6 Jan 2018, by MyleneJankowski
starts on 17 Jan 2018,
ends on 18 Jan 2018
881 7th Ave, New York City, NY 10019, United States
0 Comments on this event
Chief conductor Daniele Gatti is carrying on the Royal Concertgebouw Orchestra’s long Bruckner tradition. And not just in the Netherlands either. The orchestra will be performing Bruckner’s Ninth Symphony in New York and in Chapel Hill. The Concertgebouw Orchestra has made regular guest appearances in the United States since its very first American tour in 1954. And its ties with the US have grown even closer in recent years.
The Ninth is the last of Bruckner’s monumental symphonies. The final movement is unfinished, but the three completed movements are an astonishing tribute to God, his main source of inspiration. In addition to a deep sense of piety, this music expresses fear and despair, as Bruckner knew that death was at hand. The intense expressivity of the work makes it one of the most remarkable orchestral works ever composed, a tour de force for the musicians and a unique experience for the listener.
The concert opens with excerpts from Wagner’s Parsifal, the opera which Maestro Gatti conducted to great acclaim at Bayreuth four years in a row.
For tickets, click here.
Chief conductor Daniele Gatti and star violinist Janine Jansen unite in Max Bruch’s First Violin Concerto on a concert at New York’s venerable Carnegie Hall. Bruch’s warm-blooded concerto fits Jansen like a glove. Listening to the work, with its sweetly flowing melodies and blazing solo passages, one would never know that it took the composer four years of frustration to write. Almost immediately after it was premiered, it was considered one of the most popular violin concertos in the repertoire.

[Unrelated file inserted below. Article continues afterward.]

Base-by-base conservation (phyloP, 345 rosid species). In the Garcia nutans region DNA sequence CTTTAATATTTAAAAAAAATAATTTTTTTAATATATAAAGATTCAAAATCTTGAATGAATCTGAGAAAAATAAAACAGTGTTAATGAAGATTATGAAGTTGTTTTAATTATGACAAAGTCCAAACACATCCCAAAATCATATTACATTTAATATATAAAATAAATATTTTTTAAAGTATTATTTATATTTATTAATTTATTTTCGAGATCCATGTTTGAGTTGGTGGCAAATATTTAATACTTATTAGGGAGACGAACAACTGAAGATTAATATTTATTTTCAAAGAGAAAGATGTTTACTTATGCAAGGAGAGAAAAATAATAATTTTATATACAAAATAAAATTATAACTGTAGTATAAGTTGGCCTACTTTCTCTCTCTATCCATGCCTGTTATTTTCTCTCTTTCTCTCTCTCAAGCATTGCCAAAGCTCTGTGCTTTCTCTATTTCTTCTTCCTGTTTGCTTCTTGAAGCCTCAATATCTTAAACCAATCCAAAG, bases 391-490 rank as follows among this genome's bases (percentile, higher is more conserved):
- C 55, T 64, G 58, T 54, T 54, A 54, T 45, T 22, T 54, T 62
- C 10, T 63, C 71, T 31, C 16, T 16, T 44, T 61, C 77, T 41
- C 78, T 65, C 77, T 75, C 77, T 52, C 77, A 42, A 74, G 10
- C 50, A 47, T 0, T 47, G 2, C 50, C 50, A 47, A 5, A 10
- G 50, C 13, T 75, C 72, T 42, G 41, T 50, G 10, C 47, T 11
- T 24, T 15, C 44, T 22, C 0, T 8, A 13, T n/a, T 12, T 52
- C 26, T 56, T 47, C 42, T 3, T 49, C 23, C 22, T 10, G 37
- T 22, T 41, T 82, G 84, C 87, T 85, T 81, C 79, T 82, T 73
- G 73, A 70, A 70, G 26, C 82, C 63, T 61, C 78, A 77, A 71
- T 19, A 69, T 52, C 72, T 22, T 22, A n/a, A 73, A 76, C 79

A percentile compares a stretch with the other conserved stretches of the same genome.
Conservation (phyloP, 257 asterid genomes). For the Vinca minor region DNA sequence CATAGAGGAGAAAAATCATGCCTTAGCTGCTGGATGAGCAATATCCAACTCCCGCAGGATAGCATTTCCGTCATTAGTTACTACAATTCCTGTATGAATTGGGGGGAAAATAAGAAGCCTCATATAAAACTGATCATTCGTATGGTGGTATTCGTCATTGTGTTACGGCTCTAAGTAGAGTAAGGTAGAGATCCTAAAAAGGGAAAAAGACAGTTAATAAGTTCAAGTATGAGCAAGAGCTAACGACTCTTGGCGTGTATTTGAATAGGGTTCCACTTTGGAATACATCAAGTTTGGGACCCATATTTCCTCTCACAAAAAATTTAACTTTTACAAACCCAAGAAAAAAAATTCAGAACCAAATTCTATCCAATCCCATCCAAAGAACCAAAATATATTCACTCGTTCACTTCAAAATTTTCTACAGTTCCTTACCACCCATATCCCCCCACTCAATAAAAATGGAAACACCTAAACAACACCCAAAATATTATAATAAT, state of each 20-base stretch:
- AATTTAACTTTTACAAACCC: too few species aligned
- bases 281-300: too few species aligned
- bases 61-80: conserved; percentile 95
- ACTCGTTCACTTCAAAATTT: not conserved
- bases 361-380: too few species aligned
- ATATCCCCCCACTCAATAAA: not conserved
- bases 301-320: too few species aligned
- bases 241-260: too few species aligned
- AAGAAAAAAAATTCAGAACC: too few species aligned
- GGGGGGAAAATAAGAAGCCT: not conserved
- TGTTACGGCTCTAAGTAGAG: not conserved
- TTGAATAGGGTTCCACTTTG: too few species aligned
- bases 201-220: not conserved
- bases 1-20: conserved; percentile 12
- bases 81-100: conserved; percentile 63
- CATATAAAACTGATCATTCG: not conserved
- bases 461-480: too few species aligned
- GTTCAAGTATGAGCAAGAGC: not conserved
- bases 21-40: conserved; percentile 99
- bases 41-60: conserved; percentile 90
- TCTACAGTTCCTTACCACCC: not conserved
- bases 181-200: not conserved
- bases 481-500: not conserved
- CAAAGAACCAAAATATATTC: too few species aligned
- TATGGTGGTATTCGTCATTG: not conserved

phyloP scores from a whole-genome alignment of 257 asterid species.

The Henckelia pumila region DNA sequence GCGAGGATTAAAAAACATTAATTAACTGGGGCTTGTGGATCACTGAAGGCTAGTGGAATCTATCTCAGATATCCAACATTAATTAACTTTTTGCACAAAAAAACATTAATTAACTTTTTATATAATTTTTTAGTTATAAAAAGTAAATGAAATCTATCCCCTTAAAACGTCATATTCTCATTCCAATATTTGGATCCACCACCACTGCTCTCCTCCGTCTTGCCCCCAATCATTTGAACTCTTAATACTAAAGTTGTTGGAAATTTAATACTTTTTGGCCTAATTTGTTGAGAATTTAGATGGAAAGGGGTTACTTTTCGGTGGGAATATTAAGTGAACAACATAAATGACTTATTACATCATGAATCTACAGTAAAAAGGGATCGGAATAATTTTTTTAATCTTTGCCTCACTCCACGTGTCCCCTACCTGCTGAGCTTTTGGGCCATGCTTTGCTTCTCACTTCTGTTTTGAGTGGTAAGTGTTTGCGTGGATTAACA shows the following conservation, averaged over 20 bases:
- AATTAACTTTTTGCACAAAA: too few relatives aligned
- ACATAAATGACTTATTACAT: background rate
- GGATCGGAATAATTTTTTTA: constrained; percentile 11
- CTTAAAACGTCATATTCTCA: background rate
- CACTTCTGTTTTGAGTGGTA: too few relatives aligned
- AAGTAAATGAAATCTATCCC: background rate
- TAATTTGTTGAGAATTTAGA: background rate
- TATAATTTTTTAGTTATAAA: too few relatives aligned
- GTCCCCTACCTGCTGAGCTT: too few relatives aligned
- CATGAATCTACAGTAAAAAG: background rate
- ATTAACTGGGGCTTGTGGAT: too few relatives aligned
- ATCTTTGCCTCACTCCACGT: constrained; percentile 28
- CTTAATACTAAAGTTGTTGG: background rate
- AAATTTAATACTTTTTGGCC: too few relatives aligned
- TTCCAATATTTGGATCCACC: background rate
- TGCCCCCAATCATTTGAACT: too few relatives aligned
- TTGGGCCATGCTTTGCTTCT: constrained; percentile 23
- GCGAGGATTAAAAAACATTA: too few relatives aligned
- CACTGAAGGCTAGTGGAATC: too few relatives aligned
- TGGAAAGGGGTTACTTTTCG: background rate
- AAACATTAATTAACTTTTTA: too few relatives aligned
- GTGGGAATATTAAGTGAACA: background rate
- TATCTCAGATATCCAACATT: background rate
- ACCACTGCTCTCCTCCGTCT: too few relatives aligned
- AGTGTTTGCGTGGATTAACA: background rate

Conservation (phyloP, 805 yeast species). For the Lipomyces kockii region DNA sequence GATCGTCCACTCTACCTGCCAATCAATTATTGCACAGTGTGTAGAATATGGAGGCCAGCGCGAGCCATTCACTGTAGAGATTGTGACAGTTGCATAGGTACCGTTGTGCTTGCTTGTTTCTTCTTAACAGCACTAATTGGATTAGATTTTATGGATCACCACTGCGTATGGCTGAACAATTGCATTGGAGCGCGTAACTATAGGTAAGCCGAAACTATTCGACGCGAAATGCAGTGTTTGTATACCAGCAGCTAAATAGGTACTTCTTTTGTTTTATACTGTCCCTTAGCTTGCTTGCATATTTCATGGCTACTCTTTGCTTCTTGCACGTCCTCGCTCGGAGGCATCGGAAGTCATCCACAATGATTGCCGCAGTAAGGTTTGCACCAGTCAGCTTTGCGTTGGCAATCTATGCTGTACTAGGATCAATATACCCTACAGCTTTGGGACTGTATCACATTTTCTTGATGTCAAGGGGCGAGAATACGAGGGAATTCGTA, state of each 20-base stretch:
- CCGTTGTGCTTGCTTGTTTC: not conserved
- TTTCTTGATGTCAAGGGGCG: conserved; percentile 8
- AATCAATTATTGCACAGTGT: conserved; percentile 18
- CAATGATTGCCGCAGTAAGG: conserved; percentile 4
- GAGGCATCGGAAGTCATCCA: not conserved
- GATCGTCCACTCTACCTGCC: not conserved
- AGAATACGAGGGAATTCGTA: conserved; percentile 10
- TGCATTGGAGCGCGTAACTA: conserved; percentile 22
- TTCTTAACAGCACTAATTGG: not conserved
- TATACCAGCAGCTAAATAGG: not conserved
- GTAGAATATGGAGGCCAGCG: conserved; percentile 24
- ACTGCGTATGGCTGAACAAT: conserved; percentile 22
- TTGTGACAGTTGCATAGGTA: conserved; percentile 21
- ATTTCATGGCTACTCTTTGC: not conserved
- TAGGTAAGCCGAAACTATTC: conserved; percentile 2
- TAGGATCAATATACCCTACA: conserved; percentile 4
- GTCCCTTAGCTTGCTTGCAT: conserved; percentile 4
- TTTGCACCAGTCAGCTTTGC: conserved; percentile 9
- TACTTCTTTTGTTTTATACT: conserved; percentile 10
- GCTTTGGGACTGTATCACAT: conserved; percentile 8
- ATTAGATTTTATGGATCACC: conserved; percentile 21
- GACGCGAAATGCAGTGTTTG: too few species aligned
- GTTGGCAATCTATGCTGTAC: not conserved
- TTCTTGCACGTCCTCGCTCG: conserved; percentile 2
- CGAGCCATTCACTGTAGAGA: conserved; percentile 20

Daniele Gatti and the Royal Concertgebouw Orchestra are pursuing their Mahler series with the First Symphony. At the premiere in 1889, the audience was ill-prepared for Mahler’s bold orchestration, but the symphony gradually gained in popularity. The Concertgebouw Orchestra, conducted by the composer himself, gave the Dutch premiere in 1903. Mahler was absolutely delighted, exclaiming, ‘The musical culture in this country is stupendous! The way the people can just listen!’
For tickets, click here.
The Royal Concertgebouw Orchestra is one of the very best orchestras in the world. Time and time again, critics have lauded its unique sound, which clearly stands out among thousands of others. The RCO’s string section has been called ‘velvety’, the sound of the brass ‘golden’, the timbre of the woodwinds ‘distinctly personal’ and the percussion have an international reputation.
While the exceptional acoustics of the Concertgebouw, designed by the architect A.L. van Gendt, also play an important role in this respect, no other orchestra sounds like the Royal Concertgebouw Orchestra in the Main Hall.
in the spotlight
Feb 18, 2018
From February 18 to May 13, 2018, the exhibition by Joris Laarman Lab will be on view at the High Museum of Art in Atlanta.
Feb 7, 2018
From Feb 7 - April 23, interactive installation "OXO (2018)" by JODI will be on view at Harvard Art Museums
Feb 24, 2018
From February 24, 2018, to March 11, 2018, Teknopolis returns to BAM in Brooklyn, NY.
Feb 16, 2018
From February 16 until 21, Dutch trombonist Jörgen van Rijen will be visiting Texas